Donut: Enriched Unbleached Wheat Flour (Wheat Flour, Malted Barley Flour, Niacin, Iron as Ferrous Sulfate, Thiamin Mononitrate, Enzyme, Riboflavin, Folic Acid), Palm Oil, Water, Dextrose, Soybean Oil, Whey (a milk derivative), Skim Milk, Yeast, Contains less than 2% of the following: Salt, Leavening (Sodium Acid Pyrophosphate, Baking Soda), Defatted Soy Flour, Wheat Starch, Mono and Diglycerides, Sodium Stearoyl Lactylate, Cellulose Gum, Soy Lecithin, Guar Gum, Xanthan Gum, Artificial Flavor, Sodium Caseinate (a milk derivative), Enzyme, Colored with (Turmeric and Annatto Extracts, Beta Carotene), Eggs; White Icing: Sugar, Water, Corn Syrup, High Fructose Corn Syrup, Partially Hydrogenated Soybean and/or Cottonseed Oil, Contains 2% or less of: Maltodextrin, Dextrose, Soybean Oil, Corn Starch, Sodium Propionate and Potassium Sorbate (Preservatives), Salt, Titanium Dioxide (Color), Citric Acid, Polyglycerol Esters of Fatty Acids, Agar, Soy Lecithin (Emulsifier), Artificial Flavor; Red Icing: [White Icing: Sugar, Water, Corn Syrup, High Fructose Corn Syrup, Partially Hydrogenated Soybean and/or Cottonseed Oil, Contains 2% or less of: Maltodextrin, Dextrose, Soybean Oil, Corn Starch, Sodium Propionate and Potassium Sorbate (Preservatives), Salt, Titanium Dioxide (Color), Citric Acid, Polyglycerol Esters of Fatty Acids, Agar, Soy Lecithin (Emulsifier), Artificial Flavor; Red Coloring: Water, High Fructose Corn Syrup, Glycerin, Modified Food Starch, Sugar, Carrageenan Gum, Sodium Benzoate and Potassium Sorbate (Preservatives), Xanthan Gum, Citric Acid; May Contain FD&C Blue 1, FD&C Blue 2, FD&C Red 3, FD&C Red 40, FD&C Yellow 6, FD&C Yellow 5].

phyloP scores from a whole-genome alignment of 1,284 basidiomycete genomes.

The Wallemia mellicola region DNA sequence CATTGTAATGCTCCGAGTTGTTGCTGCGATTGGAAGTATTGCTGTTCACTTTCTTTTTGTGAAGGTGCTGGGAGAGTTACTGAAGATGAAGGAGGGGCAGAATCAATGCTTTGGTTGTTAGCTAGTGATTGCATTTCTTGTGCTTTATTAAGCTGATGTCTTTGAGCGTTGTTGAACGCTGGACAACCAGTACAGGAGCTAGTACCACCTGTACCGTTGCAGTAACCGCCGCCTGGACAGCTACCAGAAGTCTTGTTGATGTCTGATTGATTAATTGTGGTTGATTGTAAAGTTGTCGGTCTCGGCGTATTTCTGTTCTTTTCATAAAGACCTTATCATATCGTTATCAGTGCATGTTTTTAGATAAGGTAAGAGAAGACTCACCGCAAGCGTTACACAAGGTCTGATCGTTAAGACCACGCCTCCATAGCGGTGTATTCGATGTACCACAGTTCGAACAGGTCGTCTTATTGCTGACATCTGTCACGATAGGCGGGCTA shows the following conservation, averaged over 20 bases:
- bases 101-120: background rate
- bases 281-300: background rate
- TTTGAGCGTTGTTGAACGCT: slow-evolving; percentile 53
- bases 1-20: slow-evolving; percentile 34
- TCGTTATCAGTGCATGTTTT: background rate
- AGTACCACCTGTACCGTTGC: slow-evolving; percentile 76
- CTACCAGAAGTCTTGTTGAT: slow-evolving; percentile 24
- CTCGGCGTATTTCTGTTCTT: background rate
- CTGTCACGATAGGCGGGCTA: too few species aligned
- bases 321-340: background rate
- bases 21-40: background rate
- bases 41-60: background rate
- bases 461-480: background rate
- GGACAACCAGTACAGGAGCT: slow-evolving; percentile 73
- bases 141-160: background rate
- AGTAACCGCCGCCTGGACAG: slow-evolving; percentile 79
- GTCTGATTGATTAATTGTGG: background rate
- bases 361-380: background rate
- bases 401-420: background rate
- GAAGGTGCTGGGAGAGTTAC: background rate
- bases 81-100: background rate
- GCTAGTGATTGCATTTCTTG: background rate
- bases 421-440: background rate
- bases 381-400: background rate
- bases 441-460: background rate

In case you don’t feel like counting them out, that’s about 18 controversial ingredients — all for a yeast donut that looks like a life preserver. While FoodFacts.com can’t be sure, we do think there’s a possibility that if a shark took an exploratory bite out of this donut, it might just spit it out.

http://news.dunkindonuts.com/Press-Releases/SHARK-WEEK-RUNS-ON-DUNKIN-DUNKIN-DONUTS-AND-DISCOVERY-CHANNEL-PARTNER-FOR-SOCIAL-PROGRAMMING-DI-4ba.aspx

http://www.dunkindonuts.com/content/dunkindonuts/en/menu/food/bakery/donuts/donuts.html?DRP_FLAVOR=Shark%20Bite%20Donut

Under the Bun: Burger King’s A.1 Ultimate Bacon Cheeseburger

Screen Shot 2014-08-04 at 11.23.08 AMThe world of fast food is an incredibly competitive arena and every manufacturer attempts to stay ahead of the pack with new product introductions. Unfortunately, most of those introductions don’t make the cut here at FoodFacts.com. Burger King certainly hasn’t been an exception in this regard. And they’ve been pretty busy this summer introducing a number of new menu items to their already crowded selection.

Let’s go under the bun tonight with the latest from Burger King and take a closer look at the new A.1 Ultimate Bacon Cheeseburger.

According to the Burger King website, this new creation features two 1⁄4 lb. savory fire-grilled beef patties, topped with thick-cut smoked bacon, melted American cheese, and featuring savory A.1 Thick & Hearty sauce, all on a warm, toasted, Artisan bun. They do manage to make the new cheeseburger sound especially appealing. But how appealing is it really, beyond the mouth-watering description?

We’ve got the nutrition facts for the A.1 Ultimate Bacon Cheeseburger for you here — and our immediate answer to that last question is “not very appealing at all.” We’ll admit it, we aren’t really surprised. Take a look:

Calories:                     850
Fat:                             51 g
Trans Fat:                    3 g
Saturated Fat:           22 g
Cholesterol:              140 mg
Sodium: 1                 480 mg

Wow. This new cheeseburger is junk food overload. There’s only one burger on the Burger King menu that can actually claim worse nutrition facts than the A.1 Ultimate Bacon Cheeseburger and that’s the Triple Whopper. To be honest, we can’t really imagine anyone consuming either.